DEPRESSION, anxiety, obsessive compulsive disorder, paranoia.
The road certainly hasn’t been an easy one for Emily Clark since her father, a Vietnam veteran, committed suicide five years ago.
“When he died it was like everything I’d been through during my childhood suddenly became too much,” the 23-year-old said.
“I was diagnosed with post traumatic stress disorder and I really couldn’t cope. I didn’t – and still don’t – know where to turn.”
Because of the lack of specialist support for children of war veterans, Ms Clark said she believed there was a great need for a local support group.
She has already set the wheels in motion with her psychologist, Kay Morgan, and is looking for members.
“Sometimes I feel like nobody understands me and I can imagine there are a lot of others out there who feel the same way.
“I can’t express how good it would be to be able to pick up the phone and talk to someone who knows what I’m going through.”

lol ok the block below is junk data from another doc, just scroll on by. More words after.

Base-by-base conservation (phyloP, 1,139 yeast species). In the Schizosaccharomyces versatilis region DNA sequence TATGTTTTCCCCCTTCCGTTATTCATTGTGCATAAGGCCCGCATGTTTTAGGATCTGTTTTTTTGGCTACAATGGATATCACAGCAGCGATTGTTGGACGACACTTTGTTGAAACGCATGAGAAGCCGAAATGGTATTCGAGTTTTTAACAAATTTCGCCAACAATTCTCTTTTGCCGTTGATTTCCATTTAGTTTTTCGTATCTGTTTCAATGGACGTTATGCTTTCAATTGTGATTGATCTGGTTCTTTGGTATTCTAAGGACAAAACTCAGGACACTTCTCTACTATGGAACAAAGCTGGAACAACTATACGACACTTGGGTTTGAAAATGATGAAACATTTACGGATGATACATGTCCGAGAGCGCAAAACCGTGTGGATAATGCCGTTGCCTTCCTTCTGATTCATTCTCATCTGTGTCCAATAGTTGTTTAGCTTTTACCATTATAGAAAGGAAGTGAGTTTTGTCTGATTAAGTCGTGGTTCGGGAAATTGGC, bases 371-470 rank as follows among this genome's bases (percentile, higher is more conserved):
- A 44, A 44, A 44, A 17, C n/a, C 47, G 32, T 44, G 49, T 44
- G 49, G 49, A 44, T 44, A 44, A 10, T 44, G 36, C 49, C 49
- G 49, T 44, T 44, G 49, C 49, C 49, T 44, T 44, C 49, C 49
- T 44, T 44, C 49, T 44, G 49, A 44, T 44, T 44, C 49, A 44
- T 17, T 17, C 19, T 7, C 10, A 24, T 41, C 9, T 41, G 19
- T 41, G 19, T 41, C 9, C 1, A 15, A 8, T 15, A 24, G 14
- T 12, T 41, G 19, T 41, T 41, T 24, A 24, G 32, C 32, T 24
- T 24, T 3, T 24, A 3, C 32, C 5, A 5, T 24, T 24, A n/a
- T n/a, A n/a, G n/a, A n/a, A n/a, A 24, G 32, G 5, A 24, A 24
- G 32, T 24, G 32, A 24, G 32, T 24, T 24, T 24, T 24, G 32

Ms Clark said there were many different things that led to her being diagnosed with PTS.
“I still remember when I actually realised the dangers of war. When Dad went to Timor when I was 13, I was scared for six months straight.
“Then when he came home it was like he would switch off his emotions.
“He was different. I didn’t know how to talk to him anymore.”
Ms Clark said she went to seven different schools growing up and still had trouble maintaining friendships.
“The army is like a culture. Once you’re in there, it’s different.
“If you haven’t lived through it you don’t know. Most of the time I feel like I’m an outsider looking in.”
She said anyone interested in joining the support group could call her on 0466654142.
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